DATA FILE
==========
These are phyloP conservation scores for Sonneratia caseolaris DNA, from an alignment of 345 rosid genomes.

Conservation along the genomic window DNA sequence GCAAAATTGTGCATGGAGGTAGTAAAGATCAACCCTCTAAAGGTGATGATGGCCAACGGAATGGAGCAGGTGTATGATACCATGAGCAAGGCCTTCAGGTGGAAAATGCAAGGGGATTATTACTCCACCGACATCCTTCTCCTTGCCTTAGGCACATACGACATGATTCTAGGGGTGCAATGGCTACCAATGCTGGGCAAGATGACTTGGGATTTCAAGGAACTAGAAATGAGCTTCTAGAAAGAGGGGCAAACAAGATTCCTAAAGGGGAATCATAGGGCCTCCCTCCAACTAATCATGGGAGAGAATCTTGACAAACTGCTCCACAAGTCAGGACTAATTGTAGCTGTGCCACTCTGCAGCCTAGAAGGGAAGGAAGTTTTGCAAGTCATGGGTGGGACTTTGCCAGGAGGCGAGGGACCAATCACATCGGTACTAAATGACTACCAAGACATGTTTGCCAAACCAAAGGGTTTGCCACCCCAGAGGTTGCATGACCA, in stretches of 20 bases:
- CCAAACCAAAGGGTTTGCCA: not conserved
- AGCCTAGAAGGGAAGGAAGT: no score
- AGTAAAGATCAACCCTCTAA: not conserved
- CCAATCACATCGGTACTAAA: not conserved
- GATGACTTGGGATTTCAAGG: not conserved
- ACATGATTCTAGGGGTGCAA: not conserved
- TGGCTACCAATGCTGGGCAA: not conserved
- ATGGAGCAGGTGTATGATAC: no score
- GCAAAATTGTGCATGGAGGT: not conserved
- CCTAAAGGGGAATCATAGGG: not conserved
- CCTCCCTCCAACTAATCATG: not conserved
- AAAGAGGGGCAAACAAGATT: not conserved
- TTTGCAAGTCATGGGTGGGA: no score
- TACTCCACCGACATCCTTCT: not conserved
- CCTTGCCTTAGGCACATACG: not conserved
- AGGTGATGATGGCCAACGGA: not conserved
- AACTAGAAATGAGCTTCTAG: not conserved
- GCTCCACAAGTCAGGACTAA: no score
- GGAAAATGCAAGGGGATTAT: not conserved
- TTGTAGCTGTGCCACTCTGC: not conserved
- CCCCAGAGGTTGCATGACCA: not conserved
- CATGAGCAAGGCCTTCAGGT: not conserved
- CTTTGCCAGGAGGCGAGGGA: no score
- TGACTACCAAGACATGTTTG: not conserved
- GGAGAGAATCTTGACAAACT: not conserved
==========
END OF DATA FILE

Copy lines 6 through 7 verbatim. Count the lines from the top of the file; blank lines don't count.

- CCAATCACATCGGTACTAAA: not conserved
- GATGACTTGGGATTTCAAGG: not conserved